Instead, WBRC promotes diversification: in its people, its locations and its capabilities.

“When I started here in 1973, there were 12 people in the office. We were a family, but as we grew to 50 people, we gradually lost some of that camaraderie that you have with smaller groups,” Rohman recalled. “So we decided to subdivide and go with a studio module where employees could maintain that close family-type re-lationship. It also allows us to shuttle people to another area of work or design if they start to feel like they’re getting burned out in the one they’re currently in.”

And rather than have an all-architectural or all-engineering firm — the popular approach in the industry — WBRC features both. That mindset extends to the top as the CEOs have been architects and engineers. Rohman is an engineer, and Rich is an architect.

“We’re an architectural engineering firm and having our engineers under the same roof as our architects allows us to have good control over scheduling,” said Rohman, a University of Maine and Husson College graduate. “As we increase our engineering ability, we’re providing more engineering for other architects.”

That flexibility has translated to more projects for WBRC. For some projects, it handles engineering and architectural services; for some, just architectural; and for others, just engineering.

“We did the engineering for Hollywood Slots, but not the architecture,” Rohman said.

And although WBRC didn’t get all of the business for that Bangor project, it got more as a result of it. Its engineering work was so satisfactory, it led to WBRC getting more work from Hollywood Slots’ parent company for another slots facility in Maryland.

WBRC’s diversification has also extended to the types of projects it tackles.

“Our education sector is probably responsible for 30 to 40 percent of our workload; health care is another 30 to 40 percent; civic and commercial make up the rest,” said Rohman, noting the firm recently has seen significant growth in commercial projects.

The firm’s recent projects in the area include the new Brewer Elementary-Middle School, the new Hampden Academy, the Peninsula School in Gouldsboro, and Gracie Theater at Husson.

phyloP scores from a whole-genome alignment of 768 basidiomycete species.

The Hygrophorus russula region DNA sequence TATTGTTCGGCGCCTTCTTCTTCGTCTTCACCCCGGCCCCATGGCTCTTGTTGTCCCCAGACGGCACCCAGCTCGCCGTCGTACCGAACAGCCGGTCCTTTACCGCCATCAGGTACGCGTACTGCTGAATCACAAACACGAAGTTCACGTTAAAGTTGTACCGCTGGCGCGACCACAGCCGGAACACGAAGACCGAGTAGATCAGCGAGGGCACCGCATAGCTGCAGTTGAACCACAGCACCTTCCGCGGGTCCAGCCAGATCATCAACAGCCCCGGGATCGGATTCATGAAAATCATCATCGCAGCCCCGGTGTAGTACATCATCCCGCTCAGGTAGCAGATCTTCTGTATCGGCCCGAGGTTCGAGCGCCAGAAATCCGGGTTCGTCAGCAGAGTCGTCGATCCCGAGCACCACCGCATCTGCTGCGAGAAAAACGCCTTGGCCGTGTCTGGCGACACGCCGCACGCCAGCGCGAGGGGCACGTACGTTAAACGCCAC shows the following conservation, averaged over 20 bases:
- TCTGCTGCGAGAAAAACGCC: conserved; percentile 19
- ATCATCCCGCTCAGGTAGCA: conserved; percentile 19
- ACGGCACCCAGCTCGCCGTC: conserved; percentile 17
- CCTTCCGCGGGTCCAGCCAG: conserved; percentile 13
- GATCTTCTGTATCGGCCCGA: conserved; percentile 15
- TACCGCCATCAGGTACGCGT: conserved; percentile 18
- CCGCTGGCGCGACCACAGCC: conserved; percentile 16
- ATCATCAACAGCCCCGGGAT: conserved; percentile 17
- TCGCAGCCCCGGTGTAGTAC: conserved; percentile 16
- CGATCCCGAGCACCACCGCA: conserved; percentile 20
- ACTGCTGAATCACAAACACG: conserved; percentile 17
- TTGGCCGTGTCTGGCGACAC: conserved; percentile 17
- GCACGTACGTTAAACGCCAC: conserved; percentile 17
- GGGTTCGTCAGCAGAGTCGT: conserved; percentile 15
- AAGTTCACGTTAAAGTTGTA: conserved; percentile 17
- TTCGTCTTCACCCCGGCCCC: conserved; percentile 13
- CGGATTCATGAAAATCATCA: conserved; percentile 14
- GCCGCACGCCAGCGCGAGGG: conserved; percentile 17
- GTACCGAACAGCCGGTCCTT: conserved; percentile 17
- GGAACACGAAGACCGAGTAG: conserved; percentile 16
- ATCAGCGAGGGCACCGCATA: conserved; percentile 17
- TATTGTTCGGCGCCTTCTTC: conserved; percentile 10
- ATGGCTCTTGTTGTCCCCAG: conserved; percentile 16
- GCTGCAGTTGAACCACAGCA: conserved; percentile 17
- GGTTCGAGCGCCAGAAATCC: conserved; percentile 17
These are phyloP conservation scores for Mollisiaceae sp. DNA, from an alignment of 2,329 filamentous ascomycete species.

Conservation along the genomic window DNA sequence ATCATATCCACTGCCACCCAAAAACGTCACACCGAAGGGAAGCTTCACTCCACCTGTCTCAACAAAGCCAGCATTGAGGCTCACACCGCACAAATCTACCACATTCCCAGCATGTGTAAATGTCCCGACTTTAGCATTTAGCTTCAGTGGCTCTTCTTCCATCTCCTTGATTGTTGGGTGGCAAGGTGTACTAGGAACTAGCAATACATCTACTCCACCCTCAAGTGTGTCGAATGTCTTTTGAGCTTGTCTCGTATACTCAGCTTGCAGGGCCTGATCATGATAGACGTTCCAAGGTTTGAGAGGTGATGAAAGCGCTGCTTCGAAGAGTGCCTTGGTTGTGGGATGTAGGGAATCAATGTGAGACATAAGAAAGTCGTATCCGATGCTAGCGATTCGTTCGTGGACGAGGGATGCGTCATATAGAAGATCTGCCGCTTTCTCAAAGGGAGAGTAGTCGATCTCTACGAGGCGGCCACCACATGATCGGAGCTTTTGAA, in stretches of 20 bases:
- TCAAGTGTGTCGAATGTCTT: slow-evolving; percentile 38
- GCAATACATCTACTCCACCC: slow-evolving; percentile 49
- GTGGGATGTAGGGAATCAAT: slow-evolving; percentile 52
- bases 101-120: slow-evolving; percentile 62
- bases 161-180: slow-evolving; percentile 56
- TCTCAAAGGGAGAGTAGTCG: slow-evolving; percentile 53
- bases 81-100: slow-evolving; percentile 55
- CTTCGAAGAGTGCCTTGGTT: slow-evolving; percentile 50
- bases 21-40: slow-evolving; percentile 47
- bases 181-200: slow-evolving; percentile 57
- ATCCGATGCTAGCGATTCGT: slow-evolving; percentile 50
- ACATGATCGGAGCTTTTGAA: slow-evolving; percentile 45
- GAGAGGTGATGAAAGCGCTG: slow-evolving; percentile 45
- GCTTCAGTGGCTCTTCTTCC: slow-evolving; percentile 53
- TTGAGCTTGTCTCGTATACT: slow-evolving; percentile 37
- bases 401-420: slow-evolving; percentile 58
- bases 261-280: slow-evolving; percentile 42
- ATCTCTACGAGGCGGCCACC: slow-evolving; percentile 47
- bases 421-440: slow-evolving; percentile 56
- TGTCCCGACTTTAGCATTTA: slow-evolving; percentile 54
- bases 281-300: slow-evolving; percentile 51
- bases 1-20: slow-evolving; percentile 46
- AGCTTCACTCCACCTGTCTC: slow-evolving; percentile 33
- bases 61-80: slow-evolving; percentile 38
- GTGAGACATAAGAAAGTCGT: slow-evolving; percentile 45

Diversification also has paid off in other ways, from the firm’s decision to expand into Florida eight years ago with a branch in Sarasota to its subsequent expansion into Portland.

“We moved into Florida just as the real estate crash happened and we figured that spelled doom for us, but it actually increased business for us because so many other firms were closing their doors at the time,” Rich recalled. “Our Florida office was absolutely dead two years ago and now proportionately is the busiest unit we have right now.”

It has paid off in other ways, too.

“Our Florida work has expanded into the Carolinas and Texas as well,” said Rohman. “We added Portland three years ago to expand our base, but it also makes our company more attractive to prospective and current employees who prefer to be in southern Maine.”

Some green in the blueprint

A recent emphasis has been on green (environmentally friendly, efficient and sustainable) and LEED (Leadership in Energy and Environmental Design) approaches to building plans.

“It’s good for all of us,” Rich said. “Many of our employees, especially the younger ones, are very much into this, and it’s great for clients because they’re seeing the benefit of LEED design that leads to more efficient building costs — electrical and mechanical — and recycling.”

Half of WBRC’s staff is officially LEED-certified and the firm has already won numerous awards and honors for LEED facilities and buildings, including the nation’s first LEED platinum-certified supermarket (Hannaford in Augusta), eight golds including the Orono Public Library and the Mount Desert Island Biological Laboratory, and numerous silvers.

“It’s definitely profitable, but frankly, it’s also the right thing to do,” Rohman said.